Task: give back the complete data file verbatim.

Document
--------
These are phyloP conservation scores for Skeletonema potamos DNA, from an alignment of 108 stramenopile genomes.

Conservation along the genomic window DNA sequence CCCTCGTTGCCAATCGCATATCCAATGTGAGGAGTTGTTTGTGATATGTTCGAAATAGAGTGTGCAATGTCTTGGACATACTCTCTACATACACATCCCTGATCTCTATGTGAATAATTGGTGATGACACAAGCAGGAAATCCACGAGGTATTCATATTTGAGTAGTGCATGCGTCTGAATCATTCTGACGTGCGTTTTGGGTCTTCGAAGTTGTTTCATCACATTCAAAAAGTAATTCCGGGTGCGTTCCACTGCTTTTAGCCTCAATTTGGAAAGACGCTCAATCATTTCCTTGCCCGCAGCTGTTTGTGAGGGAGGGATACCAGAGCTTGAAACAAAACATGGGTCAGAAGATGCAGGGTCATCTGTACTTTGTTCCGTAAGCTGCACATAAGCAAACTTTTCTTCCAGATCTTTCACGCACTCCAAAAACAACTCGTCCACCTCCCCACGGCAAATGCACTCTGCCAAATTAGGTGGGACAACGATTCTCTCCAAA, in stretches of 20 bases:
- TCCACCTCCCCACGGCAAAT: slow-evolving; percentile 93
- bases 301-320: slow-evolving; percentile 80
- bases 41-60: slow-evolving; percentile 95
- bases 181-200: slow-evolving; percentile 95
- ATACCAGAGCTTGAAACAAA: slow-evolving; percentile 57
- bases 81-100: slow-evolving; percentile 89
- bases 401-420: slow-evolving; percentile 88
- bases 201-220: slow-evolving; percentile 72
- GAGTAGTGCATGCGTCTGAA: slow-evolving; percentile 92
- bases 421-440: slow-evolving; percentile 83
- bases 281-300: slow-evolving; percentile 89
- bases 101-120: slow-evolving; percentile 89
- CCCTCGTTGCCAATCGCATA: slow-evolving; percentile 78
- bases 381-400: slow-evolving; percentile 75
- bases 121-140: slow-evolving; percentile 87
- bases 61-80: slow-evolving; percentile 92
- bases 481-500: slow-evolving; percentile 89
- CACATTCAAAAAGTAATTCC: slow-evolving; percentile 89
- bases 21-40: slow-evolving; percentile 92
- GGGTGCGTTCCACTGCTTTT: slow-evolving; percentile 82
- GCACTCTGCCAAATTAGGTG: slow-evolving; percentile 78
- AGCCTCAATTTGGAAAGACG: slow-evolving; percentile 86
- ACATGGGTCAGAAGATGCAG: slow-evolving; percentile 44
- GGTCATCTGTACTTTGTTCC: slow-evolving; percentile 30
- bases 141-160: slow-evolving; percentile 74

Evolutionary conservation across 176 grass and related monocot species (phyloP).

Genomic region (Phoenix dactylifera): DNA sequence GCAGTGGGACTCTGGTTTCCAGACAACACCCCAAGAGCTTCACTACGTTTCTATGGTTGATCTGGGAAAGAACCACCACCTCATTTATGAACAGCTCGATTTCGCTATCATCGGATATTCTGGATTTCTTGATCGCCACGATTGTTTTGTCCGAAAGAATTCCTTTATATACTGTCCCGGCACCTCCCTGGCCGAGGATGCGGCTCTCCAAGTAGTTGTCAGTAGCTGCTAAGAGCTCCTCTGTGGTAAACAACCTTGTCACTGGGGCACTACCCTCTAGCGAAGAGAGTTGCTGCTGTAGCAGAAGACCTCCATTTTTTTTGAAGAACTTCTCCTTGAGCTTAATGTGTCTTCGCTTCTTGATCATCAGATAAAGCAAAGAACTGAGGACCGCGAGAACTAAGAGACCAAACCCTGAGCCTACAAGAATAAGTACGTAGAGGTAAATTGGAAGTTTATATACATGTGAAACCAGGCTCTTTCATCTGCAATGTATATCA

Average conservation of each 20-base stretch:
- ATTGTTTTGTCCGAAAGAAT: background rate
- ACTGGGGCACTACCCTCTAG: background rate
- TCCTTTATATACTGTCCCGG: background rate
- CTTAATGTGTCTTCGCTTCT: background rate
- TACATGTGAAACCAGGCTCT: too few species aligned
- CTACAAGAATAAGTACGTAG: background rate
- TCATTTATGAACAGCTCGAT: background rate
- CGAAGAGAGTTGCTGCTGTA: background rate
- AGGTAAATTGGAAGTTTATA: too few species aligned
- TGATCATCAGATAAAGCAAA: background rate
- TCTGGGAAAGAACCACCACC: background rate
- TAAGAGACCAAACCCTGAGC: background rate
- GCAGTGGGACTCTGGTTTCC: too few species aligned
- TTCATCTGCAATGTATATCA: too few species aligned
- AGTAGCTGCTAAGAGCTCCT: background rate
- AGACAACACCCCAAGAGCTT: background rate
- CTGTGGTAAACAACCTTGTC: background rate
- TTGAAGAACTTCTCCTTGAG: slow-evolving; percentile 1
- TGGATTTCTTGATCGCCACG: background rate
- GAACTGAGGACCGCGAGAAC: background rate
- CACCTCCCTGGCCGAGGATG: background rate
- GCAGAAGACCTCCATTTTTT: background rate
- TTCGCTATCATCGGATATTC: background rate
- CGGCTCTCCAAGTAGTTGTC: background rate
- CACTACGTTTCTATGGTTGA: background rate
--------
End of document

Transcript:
These are phyloP conservation scores for Skeletonema potamos DNA, from an alignment of 108 stramenopile genomes.

Conservation along the genomic window DNA sequence CCCTCGTTGCCAATCGCATATCCAATGTGAGGAGTTGTTTGTGATATGTTCGAAATAGAGTGTGCAATGTCTTGGACATACTCTCTACATACACATCCCTGATCTCTATGTGAATAATTGGTGATGACACAAGCAGGAAATCCACGAGGTATTCATATTTGAGTAGTGCATGCGTCTGAATCATTCTGACGTGCGTTTTGGGTCTTCGAAGTTGTTTCATCACATTCAAAAAGTAATTCCGGGTGCGTTCCACTGCTTTTAGCCTCAATTTGGAAAGACGCTCAATCATTTCCTTGCCCGCAGCTGTTTGTGAGGGAGGGATACCAGAGCTTGAAACAAAACATGGGTCAGAAGATGCAGGGTCATCTGTACTTTGTTCCGTAAGCTGCACATAAGCAAACTTTTCTTCCAGATCTTTCACGCACTCCAAAAACAACTCGTCCACCTCCCCACGGCAAATGCACTCTGCCAAATTAGGTGGGACAACGATTCTCTCCAAA, in stretches of 20 bases:
- TCCACCTCCCCACGGCAAAT: slow-evolving; percentile 93
- bases 301-320: slow-evolving; percentile 80
- bases 41-60: slow-evolving; percentile 95
- bases 181-200: slow-evolving; percentile 95
- ATACCAGAGCTTGAAACAAA: slow-evolving; percentile 57
- bases 81-100: slow-evolving; percentile 89
- bases 401-420: slow-evolving; percentile 88
- bases 201-220: slow-evolving; percentile 72
- GAGTAGTGCATGCGTCTGAA: slow-evolving; percentile 92
- bases 421-440: slow-evolving; percentile 83
- bases 281-300: slow-evolving; percentile 89
- bases 101-120: slow-evolving; percentile 89
- CCCTCGTTGCCAATCGCATA: slow-evolving; percentile 78
- bases 381-400: slow-evolving; percentile 75
- bases 121-140: slow-evolving; percentile 87
- bases 61-80: slow-evolving; percentile 92
- bases 481-500: slow-evolving; percentile 89
- CACATTCAAAAAGTAATTCC: slow-evolving; percentile 89
- bases 21-40: slow-evolving; percentile 92
- GGGTGCGTTCCACTGCTTTT: slow-evolving; percentile 82
- GCACTCTGCCAAATTAGGTG: slow-evolving; percentile 78
- AGCCTCAATTTGGAAAGACG: slow-evolving; percentile 86
- ACATGGGTCAGAAGATGCAG: slow-evolving; percentile 44
- GGTCATCTGTACTTTGTTCC: slow-evolving; percentile 30
- bases 141-160: slow-evolving; percentile 74

Evolutionary conservation across 176 grass and related monocot species (phyloP).

Genomic region (Phoenix dactylifera): DNA sequence GCAGTGGGACTCTGGTTTCCAGACAACACCCCAAGAGCTTCACTACGTTTCTATGGTTGATCTGGGAAAGAACCACCACCTCATTTATGAACAGCTCGATTTCGCTATCATCGGATATTCTGGATTTCTTGATCGCCACGATTGTTTTGTCCGAAAGAATTCCTTTATATACTGTCCCGGCACCTCCCTGGCCGAGGATGCGGCTCTCCAAGTAGTTGTCAGTAGCTGCTAAGAGCTCCTCTGTGGTAAACAACCTTGTCACTGGGGCACTACCCTCTAGCGAAGAGAGTTGCTGCTGTAGCAGAAGACCTCCATTTTTTTTGAAGAACTTCTCCTTGAGCTTAATGTGTCTTCGCTTCTTGATCATCAGATAAAGCAAAGAACTGAGGACCGCGAGAACTAAGAGACCAAACCCTGAGCCTACAAGAATAAGTACGTAGAGGTAAATTGGAAGTTTATATACATGTGAAACCAGGCTCTTTCATCTGCAATGTATATCA

Average conservation of each 20-base stretch:
- ATTGTTTTGTCCGAAAGAAT: background rate
- ACTGGGGCACTACCCTCTAG: background rate
- TCCTTTATATACTGTCCCGG: background rate
- CTTAATGTGTCTTCGCTTCT: background rate
- TACATGTGAAACCAGGCTCT: too few species aligned
- CTACAAGAATAAGTACGTAG: background rate
- TCATTTATGAACAGCTCGAT: background rate
- CGAAGAGAGTTGCTGCTGTA: background rate
- AGGTAAATTGGAAGTTTATA: too few species aligned
- TGATCATCAGATAAAGCAAA: background rate
- TCTGGGAAAGAACCACCACC: background rate
- TAAGAGACCAAACCCTGAGC: background rate
- GCAGTGGGACTCTGGTTTCC: too few species aligned
- TTCATCTGCAATGTATATCA: too few species aligned
- AGTAGCTGCTAAGAGCTCCT: background rate
- AGACAACACCCCAAGAGCTT: background rate
- CTGTGGTAAACAACCTTGTC: background rate
- TTGAAGAACTTCTCCTTGAG: slow-evolving; percentile 1
- TGGATTTCTTGATCGCCACG: background rate
- GAACTGAGGACCGCGAGAAC: background rate
- CACCTCCCTGGCCGAGGATG: background rate
- GCAGAAGACCTCCATTTTTT: background rate
- TTCGCTATCATCGGATATTC: background rate
- CGGCTCTCCAAGTAGTTGTC: background rate
- CACTACGTTTCTATGGTTGA: background rate